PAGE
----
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A pattern--whether part of nature, representing mathematical concepts, or imbedded in art--relies upon three characteristics: a motif or unit, repetition, and a system of organization.

Patterns abound in the natural world--the designs on a butterfly's wings, the overlapping scales of a pine cone, the colors on a peacock's showy plumage, the rings on the interior of a tree's trunk, the cells of honeycomb, the crystals of snowflakes, the spirals of a spider's web, ocean waves. All the forces of life contain patterns.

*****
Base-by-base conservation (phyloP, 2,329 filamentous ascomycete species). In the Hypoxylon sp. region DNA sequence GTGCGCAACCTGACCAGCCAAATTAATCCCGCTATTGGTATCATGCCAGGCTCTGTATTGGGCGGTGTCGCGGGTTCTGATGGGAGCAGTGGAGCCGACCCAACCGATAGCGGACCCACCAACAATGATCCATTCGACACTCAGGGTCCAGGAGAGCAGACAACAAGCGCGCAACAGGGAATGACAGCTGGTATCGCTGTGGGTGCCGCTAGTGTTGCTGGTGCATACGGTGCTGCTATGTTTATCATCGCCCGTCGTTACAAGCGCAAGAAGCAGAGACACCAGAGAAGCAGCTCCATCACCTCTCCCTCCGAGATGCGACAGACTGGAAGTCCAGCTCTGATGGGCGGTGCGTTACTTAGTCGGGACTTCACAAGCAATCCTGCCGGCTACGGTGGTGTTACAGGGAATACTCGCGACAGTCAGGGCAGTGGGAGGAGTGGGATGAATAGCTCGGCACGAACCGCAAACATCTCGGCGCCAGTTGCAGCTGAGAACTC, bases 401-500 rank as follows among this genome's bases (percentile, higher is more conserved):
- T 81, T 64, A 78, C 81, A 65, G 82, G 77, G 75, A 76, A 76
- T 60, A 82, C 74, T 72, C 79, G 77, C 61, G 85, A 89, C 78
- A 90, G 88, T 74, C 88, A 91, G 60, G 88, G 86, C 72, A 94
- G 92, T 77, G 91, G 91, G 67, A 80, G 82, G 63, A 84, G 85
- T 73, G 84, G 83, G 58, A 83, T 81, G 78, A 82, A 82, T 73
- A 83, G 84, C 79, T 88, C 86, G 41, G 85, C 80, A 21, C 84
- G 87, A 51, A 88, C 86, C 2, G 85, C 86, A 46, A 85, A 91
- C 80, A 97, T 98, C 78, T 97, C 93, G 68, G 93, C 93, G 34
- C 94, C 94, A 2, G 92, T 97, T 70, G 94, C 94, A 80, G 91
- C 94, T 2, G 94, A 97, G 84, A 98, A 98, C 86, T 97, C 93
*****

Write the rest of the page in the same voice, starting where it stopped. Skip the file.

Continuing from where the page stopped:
Mathematics can be considered to be abstractions of patterns in the world around us--numerical patterns, patterns of shape, patterns of motion, patterns of reasoning.

Art and literature, too, contain patterns of expression and meaning.

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